Creationism is focused on defending a literal reading of the Genesis account, usually including the creation of the earth by the Biblical God a few thousand years ago. Unlike creationism, the scientific theory of intelligent design is agnostic regarding the source of design and has no commitment to defending Genesis, the Bible or any other sacred text. Instead, intelligent design theory is an effort to empirically detect whether the "apparent design" in nature observed by biologists is genuine design (the product of an organizing intelligence) or is simply the product of chance and mechanical natural laws. This effort to detect design in nature is being adopted by a growing number of biologists, biochemists, physicists, mathematicians, and philosophers of science at American colleges and universities. Scholars who adopt a design approach include biochemist Michael Behe of Lehigh University, microbiologist Scott Minnich at the University of Idaho, and mathematician William Dembski at Baylor University. (3)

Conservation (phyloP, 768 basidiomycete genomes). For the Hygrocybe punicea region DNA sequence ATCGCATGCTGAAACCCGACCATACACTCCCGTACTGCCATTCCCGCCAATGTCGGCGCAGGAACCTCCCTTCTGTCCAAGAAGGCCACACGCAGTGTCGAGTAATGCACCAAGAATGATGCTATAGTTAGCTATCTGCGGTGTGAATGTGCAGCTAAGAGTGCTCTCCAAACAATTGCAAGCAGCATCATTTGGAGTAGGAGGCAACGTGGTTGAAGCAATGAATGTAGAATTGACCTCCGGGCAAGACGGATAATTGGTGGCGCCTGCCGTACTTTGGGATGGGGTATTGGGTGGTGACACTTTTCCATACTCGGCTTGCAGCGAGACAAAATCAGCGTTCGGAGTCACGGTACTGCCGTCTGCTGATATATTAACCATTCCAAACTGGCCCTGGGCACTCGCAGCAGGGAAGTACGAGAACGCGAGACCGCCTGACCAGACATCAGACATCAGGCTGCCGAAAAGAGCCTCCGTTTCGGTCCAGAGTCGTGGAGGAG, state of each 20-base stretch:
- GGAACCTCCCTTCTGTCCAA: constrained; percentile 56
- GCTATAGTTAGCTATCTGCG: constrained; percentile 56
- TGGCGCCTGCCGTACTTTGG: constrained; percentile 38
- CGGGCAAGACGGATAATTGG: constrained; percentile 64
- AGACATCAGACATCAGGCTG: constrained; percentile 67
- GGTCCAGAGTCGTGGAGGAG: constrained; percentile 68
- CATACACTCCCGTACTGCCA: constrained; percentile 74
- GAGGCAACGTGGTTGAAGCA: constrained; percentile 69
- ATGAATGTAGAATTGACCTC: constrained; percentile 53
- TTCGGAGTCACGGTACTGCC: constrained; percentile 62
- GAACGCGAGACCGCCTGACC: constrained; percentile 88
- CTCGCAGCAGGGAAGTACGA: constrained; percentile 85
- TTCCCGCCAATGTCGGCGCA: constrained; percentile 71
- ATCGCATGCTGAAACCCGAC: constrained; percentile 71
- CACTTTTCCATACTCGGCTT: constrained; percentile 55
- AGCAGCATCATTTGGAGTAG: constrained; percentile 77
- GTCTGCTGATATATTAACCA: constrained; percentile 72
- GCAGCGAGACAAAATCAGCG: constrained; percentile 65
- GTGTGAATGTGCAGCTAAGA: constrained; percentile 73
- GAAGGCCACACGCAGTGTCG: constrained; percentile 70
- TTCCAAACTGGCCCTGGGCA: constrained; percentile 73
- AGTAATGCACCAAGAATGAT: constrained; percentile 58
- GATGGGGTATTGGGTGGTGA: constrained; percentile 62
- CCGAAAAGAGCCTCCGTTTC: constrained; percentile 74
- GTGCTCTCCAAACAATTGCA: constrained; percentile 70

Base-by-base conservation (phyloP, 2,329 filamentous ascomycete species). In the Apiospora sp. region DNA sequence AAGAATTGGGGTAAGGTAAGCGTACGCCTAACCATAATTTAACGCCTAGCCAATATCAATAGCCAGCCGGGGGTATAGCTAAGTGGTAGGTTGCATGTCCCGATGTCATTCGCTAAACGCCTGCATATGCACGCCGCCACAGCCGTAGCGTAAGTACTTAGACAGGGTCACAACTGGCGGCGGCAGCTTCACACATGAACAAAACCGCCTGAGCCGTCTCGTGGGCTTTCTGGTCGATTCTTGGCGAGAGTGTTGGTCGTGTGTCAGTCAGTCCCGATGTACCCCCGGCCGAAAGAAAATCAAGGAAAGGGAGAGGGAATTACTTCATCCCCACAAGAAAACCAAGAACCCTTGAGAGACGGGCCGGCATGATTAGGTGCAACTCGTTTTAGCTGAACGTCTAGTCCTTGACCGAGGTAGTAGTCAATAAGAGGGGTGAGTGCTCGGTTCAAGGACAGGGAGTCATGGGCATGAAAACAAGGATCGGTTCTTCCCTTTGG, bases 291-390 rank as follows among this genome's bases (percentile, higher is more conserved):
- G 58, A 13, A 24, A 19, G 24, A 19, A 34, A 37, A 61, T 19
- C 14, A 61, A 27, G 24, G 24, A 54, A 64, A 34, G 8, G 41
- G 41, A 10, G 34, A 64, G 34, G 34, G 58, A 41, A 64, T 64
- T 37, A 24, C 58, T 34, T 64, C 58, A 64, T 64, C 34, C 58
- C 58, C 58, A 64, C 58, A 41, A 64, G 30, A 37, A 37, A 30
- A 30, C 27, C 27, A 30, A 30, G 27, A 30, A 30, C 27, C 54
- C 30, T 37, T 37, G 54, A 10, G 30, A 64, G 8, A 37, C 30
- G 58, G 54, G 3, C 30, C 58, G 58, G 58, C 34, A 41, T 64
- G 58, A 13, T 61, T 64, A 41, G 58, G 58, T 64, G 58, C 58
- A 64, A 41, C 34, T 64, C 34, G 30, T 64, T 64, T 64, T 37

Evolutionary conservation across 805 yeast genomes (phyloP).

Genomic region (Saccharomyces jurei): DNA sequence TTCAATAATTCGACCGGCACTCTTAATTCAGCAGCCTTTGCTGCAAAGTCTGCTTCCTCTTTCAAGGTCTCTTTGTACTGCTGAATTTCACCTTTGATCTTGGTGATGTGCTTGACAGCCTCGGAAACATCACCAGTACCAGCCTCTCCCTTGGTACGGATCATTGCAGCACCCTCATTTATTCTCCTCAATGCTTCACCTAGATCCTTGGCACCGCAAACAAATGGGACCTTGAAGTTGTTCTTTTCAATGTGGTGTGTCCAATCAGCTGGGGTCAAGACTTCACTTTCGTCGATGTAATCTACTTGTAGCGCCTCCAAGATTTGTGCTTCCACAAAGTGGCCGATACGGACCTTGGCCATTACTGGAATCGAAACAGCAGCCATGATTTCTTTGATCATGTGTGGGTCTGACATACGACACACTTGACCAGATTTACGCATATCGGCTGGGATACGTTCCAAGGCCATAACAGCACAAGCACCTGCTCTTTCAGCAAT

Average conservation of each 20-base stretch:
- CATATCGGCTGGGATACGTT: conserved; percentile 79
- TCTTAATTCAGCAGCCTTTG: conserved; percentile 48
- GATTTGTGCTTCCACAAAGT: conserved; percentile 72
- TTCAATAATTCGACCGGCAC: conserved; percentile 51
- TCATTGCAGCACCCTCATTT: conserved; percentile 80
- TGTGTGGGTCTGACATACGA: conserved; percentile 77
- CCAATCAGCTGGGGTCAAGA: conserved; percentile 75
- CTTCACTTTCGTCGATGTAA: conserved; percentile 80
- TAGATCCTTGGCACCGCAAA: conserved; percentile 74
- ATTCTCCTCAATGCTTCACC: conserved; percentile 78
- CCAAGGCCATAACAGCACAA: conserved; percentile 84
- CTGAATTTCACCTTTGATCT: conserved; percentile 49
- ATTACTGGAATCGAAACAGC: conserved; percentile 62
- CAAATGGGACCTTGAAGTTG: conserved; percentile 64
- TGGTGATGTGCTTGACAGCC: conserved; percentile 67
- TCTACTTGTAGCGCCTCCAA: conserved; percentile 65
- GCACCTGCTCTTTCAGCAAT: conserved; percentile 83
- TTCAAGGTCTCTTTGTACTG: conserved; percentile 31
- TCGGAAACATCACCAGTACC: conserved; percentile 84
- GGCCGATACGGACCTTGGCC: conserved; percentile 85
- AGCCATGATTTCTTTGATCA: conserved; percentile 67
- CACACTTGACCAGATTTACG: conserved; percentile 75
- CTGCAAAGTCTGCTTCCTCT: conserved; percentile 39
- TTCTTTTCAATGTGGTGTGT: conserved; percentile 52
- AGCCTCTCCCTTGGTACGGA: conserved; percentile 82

3. Creationists know that intelligent design theory is not creationism.

The two most prominent creationist groups, Answers in Genesis Ministries (AIG) and Institute for Creation Research (ICR) have criticized the intelligent design movement (IDM) because design theory, unlike creationism, does not seek to defend the Biblical account of creation. AIG specifically complained about IDM's "refusal to identify the Designer with the Biblical God" and noted that "philosophically and theologically the leading lights of the ID movement form an eclectic group." Indeed, according to AIG, "many prominent figures in the IDM reject or are hostile to Biblical creation, especially the notion of recent creation…." (4) Likewise, ICR has criticized ID for not employing "the Biblical method," concluding that "Design is not enough!" (5) Creationist groups like AIG and ICR clearly understand that intelligent design is not the same thing as creationism.

4. Like Darwinism, design theory may have implications for religion, but these implications are distinct from its scientific program.